The Xbox Live Auth Manager for Windows vulnerability just got fixed

by Alexandru Poloboc
Alexandru Poloboc
Alexandru Poloboc
News Editor
With an overpowering desire to always get to the bottom of things and uncover the truth, Alex spent most of his time working as a news reporter, anchor,... read more
Affiliate Disclosure
  • We haven't heard the words Patch Tuesday and Xbox in the same sentence for some time now.
  • This month, however, the Redmond tech giant decided to fix a vulnerability that targets both.
  • Rest assured the Xbox Live Auth Manager for Windows elevation privilege vulnerability is gone.
  • The fix was provided by Microsoft through the monthly Patch Tuesday security fixes rollout.
xbox patch tuesday

Everything that everyone can talk about nowadays is Microsoft’s new Patch Tuesday release which, as you know, happens every second Tuesday of each month.

Today, Mach 8 2022, the Redmond-based tech giant rolled out a total of 71 CVEs, with three marked as Critical, and we have the download links ready for you.

And among those 71 CVEs released this month, is one that targetted Xbox players on the Windows operating system, but thankfully Microsoft already got that covered (CVE-2022-21967).

Another vulnerability scratched off the list by Microsoft

Indeed, this appears to be the first security patch impacting Xbox specifically, so we can understand all the raised eyebrows and confused coughing.

But this isn’t a joke, as Microsoft acknowledged the potential harm this vulnerability could do if it would be exploited by malicious third parties.

Obviously, there was an advisory for an inadvertently disclosed Xbox Live certificate that was released way back in 2015, but this seems to be the first security-specific update for the device itself.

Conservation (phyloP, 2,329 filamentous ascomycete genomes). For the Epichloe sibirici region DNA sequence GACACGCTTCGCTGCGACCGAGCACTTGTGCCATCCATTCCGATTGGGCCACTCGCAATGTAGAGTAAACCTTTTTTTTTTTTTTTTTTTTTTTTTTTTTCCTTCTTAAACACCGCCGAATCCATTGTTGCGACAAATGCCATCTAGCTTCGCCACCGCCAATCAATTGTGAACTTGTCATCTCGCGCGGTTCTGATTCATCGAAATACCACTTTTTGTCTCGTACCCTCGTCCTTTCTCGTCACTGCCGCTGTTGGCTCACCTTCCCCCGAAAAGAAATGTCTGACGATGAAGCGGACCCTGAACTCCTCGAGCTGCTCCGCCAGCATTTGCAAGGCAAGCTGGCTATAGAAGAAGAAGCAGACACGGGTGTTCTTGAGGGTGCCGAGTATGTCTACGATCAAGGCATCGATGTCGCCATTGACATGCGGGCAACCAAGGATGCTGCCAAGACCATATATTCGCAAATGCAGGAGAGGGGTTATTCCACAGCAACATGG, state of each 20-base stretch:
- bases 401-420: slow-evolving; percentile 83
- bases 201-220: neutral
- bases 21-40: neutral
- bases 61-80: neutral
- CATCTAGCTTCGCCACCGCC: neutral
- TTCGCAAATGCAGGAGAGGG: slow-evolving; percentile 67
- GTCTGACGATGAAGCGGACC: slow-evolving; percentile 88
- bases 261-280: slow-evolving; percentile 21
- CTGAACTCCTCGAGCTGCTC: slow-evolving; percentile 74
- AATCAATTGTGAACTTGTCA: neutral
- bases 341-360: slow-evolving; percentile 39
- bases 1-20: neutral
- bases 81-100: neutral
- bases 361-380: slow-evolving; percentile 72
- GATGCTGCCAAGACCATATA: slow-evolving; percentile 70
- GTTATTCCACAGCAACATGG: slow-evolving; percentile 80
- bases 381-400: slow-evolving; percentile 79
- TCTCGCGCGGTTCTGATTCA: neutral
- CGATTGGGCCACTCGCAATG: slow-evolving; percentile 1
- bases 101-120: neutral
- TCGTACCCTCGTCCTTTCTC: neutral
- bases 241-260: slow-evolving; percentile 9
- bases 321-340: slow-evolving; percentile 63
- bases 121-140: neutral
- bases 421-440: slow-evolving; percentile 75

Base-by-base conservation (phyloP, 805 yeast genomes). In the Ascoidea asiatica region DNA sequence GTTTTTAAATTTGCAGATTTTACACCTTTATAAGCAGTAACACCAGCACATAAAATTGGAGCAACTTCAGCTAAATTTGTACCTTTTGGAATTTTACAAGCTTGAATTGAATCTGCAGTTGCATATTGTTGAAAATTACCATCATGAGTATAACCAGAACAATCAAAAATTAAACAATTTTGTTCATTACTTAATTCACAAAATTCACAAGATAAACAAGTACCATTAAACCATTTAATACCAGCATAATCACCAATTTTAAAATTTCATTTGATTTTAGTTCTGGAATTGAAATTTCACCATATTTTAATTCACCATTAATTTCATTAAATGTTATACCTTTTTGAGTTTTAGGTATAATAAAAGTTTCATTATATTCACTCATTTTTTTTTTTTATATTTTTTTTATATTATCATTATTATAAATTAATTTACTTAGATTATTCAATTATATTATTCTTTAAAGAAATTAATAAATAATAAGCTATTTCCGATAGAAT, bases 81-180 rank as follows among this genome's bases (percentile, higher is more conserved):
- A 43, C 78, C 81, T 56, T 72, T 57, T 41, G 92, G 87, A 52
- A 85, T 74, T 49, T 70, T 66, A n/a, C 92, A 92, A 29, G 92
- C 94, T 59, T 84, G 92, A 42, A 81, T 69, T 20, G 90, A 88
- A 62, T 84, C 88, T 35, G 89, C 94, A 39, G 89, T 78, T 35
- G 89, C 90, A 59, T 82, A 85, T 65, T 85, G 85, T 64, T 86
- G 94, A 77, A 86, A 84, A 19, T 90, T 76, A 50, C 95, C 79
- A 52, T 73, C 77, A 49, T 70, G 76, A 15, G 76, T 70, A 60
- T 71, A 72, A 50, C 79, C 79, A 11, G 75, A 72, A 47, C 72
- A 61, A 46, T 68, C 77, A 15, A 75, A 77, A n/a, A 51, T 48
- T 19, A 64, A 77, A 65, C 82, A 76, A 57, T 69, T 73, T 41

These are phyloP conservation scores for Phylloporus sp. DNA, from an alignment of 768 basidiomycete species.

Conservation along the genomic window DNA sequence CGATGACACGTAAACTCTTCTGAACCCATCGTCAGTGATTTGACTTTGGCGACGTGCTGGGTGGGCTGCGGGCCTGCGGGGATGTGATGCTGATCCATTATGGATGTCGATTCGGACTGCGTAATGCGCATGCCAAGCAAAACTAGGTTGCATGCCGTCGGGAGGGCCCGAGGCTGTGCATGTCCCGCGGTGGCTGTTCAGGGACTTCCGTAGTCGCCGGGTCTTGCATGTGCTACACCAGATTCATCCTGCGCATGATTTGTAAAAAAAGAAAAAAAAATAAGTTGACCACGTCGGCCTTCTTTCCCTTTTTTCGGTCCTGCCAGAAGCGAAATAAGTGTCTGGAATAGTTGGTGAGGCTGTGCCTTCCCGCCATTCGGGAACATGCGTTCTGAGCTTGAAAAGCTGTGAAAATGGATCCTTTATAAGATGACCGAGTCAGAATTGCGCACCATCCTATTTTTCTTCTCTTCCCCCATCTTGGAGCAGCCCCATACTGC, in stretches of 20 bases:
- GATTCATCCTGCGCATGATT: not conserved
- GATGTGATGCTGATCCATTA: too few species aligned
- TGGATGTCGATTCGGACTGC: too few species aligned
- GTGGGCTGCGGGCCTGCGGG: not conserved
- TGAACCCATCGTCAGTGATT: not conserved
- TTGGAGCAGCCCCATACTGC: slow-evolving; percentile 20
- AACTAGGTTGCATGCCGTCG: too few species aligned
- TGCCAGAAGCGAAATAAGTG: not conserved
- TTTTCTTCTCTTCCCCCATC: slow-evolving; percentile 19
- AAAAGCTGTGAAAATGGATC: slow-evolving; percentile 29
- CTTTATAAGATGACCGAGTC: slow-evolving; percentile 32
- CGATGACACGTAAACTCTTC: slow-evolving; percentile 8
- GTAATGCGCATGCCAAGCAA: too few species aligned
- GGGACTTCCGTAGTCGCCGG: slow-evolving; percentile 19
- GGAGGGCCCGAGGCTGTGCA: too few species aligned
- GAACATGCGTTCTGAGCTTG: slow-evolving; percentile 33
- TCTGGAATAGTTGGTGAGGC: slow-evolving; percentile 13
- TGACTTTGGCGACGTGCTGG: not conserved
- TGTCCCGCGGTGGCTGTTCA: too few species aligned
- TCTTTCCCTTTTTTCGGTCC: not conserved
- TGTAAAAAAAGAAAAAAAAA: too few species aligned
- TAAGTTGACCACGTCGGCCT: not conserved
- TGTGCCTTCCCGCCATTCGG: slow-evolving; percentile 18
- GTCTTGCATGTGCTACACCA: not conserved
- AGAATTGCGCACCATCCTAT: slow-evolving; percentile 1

Microsoft is aware of an SSL/TLS digital certificate for *.xboxlive.com for which the private keys were inadvertently disclosed. The certificate could be used in attempts to perform man-in-the-middle attacks. It cannot be used to issue other certificates, impersonate other domains, or sign code. This issue affects all supported releases of Microsoft Windows. Microsoft is not currently aware of attacks related to this issue.

The tech giant even notes that other Windows operating systems are not even affected by this bug.

It still remains a bit unclear how cybercriminals could escalate privileges using this vulnerability, but the Auth Manager component is listed as affected.

This service handles interacting with the Xbox Live service, so if you know that you are reliant on Xbox or Xbox Live, make sure this patch doesn’t go unnoticed.

So, that’s that, we can add another annoying bug to the list of problems will hopefully never have to deal with again in the future.

Did you know about the existence of this vulnerability? Share your thoughts with us in the comments section below.

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